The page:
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Pushing Children with Cerebral Palsy Too Far Can Result In Serious Accidents With Disabling Injuries

Choosing a school for a child can be a difficult task for any parent; especially if the child suffers from a disability. Children with cerebral palsy require special attention and care and their parents often try to pick a reputable school that is known for its ability to meet the needs of disabled children.

Whenever an accident occurs at a school or medical facility, an investigation needs to be conducted on what caused the incident and any other factors that are important to understanding why things went awry. How the child is treated can make all the difference in his or her well-being.

Overview of Cerebral Palsy

In order to understand the dangers of pushing a child with cerebral palsy too far, one must first be aware of the impact that the condition has on the body. Cerebral palsy is a group of disorders that affect the brain and nervous system.  The disorder can be broken down into several subcategories but the symptoms are similar for all of the varying types of cerebral palsy.

People with this disorder usually have problems with their muscles which are either stiff and lack mobility or stretch and contort due to abnormal moments that cannot be controlled. In addition to impairing motor function, cerebral palsy weakens the bones— making children with the disability more prone to severe injuries.

A Concerned Parent

UCP Delrey School in Halethorpe is a small private facility that is attended by children with Cerebral Palsy and other disabilities. The school receives federal grant money under the Individuals with Disabilities Education Act. A recent event has raised concern with the parent of a child who was injured during one of the school’s extra-curricular activities due to suspicious circumstances surrounding the incident.

Justin Virts, the seven year old student at UCP Delrey, was rushed to the hospital after his wheelchair fell over during a race at the school’s field day. His mother, Jeannie Virts, was called to Saint Agnes Hospital shortly after the incident and was shocked by the condition of her son. His face was scraped up from hitting the pavement and he had a broken nose and a missing tooth.

Virts was unable to get the full story behind the incident from staff members of the school. When she arrived at the hospital, Juanita Teed, the school nurse, was with Justin in the ambulance. Jeannie asked what happened and the nurse grudgingly informed her that Justin had been injured during a wheelchair race. Juanita was pushing his chair during the race and Justin’s wheelchair tipped over, causing him to fall face first into the pavement. Juanita tripped as well and fell on top of him.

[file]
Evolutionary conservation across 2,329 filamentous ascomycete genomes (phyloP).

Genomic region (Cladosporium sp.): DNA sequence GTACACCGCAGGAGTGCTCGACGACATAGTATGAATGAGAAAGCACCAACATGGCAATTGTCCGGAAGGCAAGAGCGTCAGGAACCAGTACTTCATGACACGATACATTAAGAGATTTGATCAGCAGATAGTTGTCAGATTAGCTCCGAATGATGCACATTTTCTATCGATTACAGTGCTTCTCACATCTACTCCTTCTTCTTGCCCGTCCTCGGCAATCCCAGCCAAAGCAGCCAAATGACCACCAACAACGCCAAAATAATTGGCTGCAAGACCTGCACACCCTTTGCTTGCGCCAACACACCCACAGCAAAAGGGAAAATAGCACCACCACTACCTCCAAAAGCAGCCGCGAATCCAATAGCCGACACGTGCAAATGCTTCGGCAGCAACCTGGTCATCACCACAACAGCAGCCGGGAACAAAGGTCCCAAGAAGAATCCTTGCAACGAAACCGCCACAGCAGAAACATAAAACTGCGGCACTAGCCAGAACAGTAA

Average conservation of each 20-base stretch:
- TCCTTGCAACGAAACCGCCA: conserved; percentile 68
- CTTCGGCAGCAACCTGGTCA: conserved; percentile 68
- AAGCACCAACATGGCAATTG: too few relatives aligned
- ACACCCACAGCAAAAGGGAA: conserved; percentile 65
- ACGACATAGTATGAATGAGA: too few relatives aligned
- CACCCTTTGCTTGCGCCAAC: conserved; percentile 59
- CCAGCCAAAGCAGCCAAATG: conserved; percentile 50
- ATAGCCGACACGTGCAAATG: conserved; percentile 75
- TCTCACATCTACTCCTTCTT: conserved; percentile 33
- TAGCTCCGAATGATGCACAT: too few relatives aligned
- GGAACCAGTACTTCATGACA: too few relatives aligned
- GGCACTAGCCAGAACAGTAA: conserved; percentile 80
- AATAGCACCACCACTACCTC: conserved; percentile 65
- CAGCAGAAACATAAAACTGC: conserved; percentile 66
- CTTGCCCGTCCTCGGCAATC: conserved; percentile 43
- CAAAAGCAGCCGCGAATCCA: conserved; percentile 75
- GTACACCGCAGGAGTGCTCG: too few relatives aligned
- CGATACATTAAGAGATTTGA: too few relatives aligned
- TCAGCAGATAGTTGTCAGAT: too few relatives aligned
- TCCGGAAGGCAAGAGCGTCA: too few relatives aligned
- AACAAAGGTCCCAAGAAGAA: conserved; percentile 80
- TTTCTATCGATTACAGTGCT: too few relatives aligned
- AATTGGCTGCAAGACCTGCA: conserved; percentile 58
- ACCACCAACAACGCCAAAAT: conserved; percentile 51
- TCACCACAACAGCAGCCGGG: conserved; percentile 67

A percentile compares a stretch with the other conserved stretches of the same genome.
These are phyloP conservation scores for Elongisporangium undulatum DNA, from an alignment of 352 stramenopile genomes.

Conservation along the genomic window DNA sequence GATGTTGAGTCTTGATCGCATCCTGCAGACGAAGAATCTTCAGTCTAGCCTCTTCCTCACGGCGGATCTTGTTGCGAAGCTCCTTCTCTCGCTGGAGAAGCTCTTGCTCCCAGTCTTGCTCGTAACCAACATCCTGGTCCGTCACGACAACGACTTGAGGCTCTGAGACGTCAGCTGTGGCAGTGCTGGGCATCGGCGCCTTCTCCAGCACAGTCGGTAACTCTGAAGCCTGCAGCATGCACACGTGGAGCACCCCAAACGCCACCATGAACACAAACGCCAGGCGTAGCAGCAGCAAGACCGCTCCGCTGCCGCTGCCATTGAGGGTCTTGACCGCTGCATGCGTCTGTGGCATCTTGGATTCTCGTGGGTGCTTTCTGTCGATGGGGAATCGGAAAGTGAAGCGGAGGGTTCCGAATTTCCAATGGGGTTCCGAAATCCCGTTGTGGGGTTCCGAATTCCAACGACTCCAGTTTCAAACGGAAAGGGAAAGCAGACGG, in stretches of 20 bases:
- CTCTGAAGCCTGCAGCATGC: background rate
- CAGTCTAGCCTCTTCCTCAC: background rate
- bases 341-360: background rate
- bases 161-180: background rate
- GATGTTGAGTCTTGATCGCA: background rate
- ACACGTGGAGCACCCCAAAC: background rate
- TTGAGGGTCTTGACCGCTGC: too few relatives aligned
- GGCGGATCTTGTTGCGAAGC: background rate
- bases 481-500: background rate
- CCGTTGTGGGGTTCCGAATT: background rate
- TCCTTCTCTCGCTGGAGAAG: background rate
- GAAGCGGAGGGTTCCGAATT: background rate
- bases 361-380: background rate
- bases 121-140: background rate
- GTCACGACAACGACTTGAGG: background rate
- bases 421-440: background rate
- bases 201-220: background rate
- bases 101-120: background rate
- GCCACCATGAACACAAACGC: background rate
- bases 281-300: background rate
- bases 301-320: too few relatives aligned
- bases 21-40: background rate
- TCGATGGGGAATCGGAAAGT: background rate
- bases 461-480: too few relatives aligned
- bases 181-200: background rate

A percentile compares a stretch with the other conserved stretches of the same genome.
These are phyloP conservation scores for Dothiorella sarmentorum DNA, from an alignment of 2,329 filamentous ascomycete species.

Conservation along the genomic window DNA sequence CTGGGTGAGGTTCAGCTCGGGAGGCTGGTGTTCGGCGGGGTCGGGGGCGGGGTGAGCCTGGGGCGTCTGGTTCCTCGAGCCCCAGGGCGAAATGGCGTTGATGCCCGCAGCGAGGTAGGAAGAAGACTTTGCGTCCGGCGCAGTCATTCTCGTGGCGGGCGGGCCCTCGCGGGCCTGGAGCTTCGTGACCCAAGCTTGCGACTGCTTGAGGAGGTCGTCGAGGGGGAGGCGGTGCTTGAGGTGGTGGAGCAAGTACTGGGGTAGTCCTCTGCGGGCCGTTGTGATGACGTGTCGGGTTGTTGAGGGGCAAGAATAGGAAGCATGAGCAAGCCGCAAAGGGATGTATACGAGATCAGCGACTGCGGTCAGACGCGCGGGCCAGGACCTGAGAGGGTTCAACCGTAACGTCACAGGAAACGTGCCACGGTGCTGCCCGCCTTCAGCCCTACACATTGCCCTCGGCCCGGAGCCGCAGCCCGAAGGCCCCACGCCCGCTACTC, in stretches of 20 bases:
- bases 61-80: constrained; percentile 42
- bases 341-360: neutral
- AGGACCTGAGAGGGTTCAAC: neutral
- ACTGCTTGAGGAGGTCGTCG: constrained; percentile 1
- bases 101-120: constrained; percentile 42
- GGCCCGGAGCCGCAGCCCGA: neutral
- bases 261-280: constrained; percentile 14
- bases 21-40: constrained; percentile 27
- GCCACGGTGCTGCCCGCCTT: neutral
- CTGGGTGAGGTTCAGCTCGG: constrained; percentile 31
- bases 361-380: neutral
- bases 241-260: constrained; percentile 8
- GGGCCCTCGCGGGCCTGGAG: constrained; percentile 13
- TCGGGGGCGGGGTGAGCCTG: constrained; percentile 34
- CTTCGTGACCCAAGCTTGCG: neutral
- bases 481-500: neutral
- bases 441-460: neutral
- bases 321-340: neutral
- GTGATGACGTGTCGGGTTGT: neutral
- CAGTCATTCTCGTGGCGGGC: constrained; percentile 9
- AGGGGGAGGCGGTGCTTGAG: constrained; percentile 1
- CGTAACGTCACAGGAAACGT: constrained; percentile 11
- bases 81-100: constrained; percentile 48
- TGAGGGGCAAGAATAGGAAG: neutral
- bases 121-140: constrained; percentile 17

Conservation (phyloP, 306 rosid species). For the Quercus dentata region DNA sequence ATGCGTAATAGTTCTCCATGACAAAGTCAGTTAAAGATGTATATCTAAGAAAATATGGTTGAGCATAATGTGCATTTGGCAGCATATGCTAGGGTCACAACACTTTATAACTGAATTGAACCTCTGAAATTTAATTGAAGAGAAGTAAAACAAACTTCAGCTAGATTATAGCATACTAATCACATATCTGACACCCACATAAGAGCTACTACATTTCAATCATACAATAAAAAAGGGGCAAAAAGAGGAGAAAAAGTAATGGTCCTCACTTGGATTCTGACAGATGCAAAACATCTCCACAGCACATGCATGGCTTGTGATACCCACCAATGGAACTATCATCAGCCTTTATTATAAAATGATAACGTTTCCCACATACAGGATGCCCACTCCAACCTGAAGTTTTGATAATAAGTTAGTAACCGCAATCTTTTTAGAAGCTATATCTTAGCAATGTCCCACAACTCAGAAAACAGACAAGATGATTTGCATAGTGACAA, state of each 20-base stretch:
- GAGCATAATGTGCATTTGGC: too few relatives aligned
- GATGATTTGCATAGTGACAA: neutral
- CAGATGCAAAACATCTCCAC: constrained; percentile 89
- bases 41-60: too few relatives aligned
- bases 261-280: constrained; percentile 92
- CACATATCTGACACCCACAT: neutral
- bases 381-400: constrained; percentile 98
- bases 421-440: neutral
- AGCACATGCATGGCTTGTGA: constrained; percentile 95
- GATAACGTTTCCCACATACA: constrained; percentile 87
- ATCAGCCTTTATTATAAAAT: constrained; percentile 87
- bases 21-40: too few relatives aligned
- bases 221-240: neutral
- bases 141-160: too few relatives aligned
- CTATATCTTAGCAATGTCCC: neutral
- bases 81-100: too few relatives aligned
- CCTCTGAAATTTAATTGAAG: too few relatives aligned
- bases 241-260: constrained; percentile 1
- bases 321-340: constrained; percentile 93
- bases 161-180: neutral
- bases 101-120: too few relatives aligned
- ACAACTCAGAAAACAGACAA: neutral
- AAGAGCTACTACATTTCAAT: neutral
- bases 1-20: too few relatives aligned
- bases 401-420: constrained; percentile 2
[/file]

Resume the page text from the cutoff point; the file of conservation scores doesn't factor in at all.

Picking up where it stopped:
Virts told reporters that she had to fight to get Justin into Delrey. The school had a good reputation and for the first three years, Virts did not have any problems. However, she noticed that in the past several months there had been a series of injuries that her son did not want to talk to her about. When she finally got Justin to talk, he told her that the teacher told him not to tell. Failing to inform a parent that his or her child has been injured is a form of negligence that needs to be addressed— which was why Jeannie chose to file a police report.

An Alternative to Physical Activities

Bob Lujano, a recreation specialist with the Lakeshore Foundation in Birmingham, Alabama has offered a suggestion to the school’s physical education program that would be safe and engaging for children with disabilities. According to Lujano, children with disabilities should be able to join in on physical activity only at their own pace. One way to allow children with disabilities to compete with able bodied children would be by allowing a child who pushes his or her wheelchair to compete against an able bodied child who would hop to the finish line.

Safety and reliability is a major concern for parents sending their disabled children to school. Children with cerebral palsy require extra care and attention to avoid accidents and injuries. While not all accidents can be avoided, it is important for parents to be informed of them when they occur. Physical activity is important and learning safe alternatives for activity can provide a safe and fun way to get children with disabilities involved.

Sources:

http://citypaper.com/news/unhappy-accident-1.1328634

http://www.ncbi.nlm.nih.gov/pubmedhealth/PMH0001734/

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